Scientific advances such as the sequencing of the human genome have created great promise for improving human health by providing a greater understanding of disease biology and enabling the development of new drugs, diagnostics, and preventive services. However, the translation of research advances into clinical applications has so far been slower than anticipated (DiMasi et al., 2003; IOM, 2014). This is due in part to the complexity of the underlying biology as well as the cost and time it takes to develop a product. Recent estimates suggest, for example, that bringing a new drug to market requires expenditures in excess of $1 billion and a time frame of more than 10 years (Paul et al., 2010).
Pharmaceutical companies are adapting their business models to this new reality for product development by placing increasing emphasis on leveraging alliances, joint development efforts, early-phase research partnerships, and public–private partnerships. These collaborative efforts make it possible to identify new drug targets, enhance the understanding of the underlying basis of disease, discover novel indications for the use of already approved products, and develop biomarkers for disease outcomes or directed drug use. Partnerships can also reduce duplicative efforts and create a much more efficient, robust, and successful system for translating discoveries into health care applications by sharing unique resources and expertise among participants.
1The planning committee’s role was limited to planning the workshop, and the workshop summary has been prepared by the workshop rapporteurs as a factual summary of what occurred at the workshop. Statements, recommendations, and opinions expressed are those of individual presenters and participants, and are not necessarily endorsed or verified by the Institute of Medicine, and they should not be construed as reflecting any group consensus.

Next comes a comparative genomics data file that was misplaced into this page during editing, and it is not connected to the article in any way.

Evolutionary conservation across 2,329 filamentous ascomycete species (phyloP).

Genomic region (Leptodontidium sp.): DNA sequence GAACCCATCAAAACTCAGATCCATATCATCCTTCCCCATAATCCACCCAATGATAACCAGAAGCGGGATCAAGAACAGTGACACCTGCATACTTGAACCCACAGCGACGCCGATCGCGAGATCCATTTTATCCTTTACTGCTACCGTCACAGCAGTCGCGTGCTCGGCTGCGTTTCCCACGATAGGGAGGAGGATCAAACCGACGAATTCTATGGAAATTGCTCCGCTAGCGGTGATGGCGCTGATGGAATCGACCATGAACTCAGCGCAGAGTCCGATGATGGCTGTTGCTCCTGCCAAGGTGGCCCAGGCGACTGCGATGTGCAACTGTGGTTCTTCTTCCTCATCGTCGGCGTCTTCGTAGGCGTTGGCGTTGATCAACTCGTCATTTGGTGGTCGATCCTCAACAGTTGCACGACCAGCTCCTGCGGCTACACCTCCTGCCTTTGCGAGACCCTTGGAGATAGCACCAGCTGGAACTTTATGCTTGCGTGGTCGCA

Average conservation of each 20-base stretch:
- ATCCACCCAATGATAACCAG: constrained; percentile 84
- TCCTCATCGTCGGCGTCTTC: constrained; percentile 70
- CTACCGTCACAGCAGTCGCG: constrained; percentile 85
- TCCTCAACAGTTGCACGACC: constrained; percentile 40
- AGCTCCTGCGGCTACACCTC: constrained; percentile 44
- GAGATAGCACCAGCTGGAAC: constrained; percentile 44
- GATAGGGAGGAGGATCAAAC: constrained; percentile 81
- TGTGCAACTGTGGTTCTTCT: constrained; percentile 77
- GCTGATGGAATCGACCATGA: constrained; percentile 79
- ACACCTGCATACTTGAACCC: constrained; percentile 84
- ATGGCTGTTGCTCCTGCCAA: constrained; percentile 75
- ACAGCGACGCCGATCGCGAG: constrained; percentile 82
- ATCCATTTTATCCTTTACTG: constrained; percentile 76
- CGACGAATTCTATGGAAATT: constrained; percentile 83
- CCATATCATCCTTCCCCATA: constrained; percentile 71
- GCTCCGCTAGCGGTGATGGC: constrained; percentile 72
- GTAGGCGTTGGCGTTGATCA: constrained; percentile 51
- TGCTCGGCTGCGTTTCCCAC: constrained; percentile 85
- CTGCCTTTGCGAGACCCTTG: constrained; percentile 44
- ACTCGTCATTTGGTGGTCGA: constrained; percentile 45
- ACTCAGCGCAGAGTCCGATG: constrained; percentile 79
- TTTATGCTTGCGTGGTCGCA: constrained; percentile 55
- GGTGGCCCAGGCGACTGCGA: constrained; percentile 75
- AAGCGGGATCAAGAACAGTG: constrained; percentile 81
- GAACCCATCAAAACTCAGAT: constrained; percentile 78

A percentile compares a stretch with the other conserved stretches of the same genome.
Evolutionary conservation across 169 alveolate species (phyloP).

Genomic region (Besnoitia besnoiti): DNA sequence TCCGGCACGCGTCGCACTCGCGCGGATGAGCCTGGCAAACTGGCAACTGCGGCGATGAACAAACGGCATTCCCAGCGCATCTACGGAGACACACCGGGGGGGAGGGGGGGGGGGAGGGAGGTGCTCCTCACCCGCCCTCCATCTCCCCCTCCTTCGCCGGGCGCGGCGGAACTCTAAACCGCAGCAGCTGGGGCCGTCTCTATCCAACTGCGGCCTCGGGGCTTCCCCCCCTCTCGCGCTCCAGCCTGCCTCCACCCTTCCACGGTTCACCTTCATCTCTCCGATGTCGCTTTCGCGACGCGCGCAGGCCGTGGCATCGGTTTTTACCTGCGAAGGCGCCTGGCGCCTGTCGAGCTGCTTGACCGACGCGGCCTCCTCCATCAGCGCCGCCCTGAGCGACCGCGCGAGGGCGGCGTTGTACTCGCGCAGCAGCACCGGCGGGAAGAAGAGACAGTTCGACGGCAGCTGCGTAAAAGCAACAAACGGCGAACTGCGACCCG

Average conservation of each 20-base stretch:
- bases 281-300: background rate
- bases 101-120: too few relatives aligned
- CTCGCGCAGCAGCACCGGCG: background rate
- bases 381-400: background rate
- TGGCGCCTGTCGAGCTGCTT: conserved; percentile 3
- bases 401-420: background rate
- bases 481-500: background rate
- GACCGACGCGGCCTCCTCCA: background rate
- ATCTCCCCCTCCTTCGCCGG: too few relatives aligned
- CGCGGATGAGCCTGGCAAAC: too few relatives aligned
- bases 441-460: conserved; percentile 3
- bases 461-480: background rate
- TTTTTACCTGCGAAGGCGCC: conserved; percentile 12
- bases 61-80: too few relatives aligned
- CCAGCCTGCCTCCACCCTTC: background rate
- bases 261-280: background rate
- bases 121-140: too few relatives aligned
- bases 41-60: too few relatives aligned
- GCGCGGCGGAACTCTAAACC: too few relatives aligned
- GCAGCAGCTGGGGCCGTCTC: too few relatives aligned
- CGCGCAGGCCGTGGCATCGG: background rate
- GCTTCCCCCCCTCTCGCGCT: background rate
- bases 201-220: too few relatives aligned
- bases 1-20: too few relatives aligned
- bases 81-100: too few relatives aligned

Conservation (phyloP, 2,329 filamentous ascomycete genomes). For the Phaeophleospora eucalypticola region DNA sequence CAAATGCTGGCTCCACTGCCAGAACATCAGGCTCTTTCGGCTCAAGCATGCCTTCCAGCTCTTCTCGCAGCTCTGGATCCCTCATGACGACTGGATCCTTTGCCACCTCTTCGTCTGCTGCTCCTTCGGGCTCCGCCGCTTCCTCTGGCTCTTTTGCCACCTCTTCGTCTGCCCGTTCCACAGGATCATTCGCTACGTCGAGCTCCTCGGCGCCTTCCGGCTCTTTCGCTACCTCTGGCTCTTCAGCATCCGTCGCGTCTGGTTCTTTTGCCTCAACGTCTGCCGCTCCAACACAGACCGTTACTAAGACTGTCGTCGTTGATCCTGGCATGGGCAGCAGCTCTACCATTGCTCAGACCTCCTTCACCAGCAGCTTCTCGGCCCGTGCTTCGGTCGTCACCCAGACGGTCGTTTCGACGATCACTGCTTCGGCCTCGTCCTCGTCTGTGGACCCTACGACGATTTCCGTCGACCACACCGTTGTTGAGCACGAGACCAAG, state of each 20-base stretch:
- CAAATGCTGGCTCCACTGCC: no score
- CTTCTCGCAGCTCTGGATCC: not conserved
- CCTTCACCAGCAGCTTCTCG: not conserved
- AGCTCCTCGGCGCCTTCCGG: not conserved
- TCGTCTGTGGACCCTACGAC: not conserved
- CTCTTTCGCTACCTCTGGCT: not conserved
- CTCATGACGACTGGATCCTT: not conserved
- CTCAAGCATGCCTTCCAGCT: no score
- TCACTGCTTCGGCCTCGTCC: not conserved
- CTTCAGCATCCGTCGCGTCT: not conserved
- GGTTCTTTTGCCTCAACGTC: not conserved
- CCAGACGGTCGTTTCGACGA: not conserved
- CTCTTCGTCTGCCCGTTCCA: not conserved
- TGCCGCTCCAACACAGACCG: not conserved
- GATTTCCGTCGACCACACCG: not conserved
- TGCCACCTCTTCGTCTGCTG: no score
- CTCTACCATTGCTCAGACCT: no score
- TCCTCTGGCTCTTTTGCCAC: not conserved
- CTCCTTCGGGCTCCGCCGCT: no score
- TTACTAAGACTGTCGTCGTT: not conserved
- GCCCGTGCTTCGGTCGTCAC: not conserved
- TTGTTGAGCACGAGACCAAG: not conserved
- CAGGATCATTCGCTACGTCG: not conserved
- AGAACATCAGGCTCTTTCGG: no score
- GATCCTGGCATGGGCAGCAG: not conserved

While the potential benefits of collaboration are significant, the fact that the relationships among development partners are often financial means that it is vital to ensure trust by identifying, disclosing, and managing any potential sources of conflict that could create bias in the research being performed together (Brennan et al., 2006). In 2009 the Institute of Medicine (IOM) Committee on Conflicts of Interest in Medical Research, Education, and Practice defined conflict of interest as a relationship that may place primary interests (e.g., public well-being or research integrity) at risk of being improperly influenced by the secondary, personal interests of the relationship (e.g., financial, professional, or intellectual gains) (IOM, 2009). For example, a researcher may be focused on a specific area of research and this may influence the judgments the researcher makes.
The committee’s 2009 report called for striking a balance between protecting against financial conflicts and advancing the generation of knowledge that benefits society. However, some public and private institutions have adopted strict conflict of interest policies, leading to difficulties in establishing collaborative efforts, to challenges in gaining access to external scientific expertise, and to restricted interactions and communications between industry representatives and health care providers (Zinner et al., 2010). Other institutions have sought to identify and manage conflicts of interest as a way of permitting research to continue while protecting the integrity of the research process and maintaining public trust (Lockhart et al., 2013). Challenges also exist in effectively communicating physician–industry relationships to patients so that the contexts as well as the benefits of these relationships are clear. Publicly available databases have been developed to disclose financial relationships but there is disagreement about the information they should contain and how the data should be presented to patients.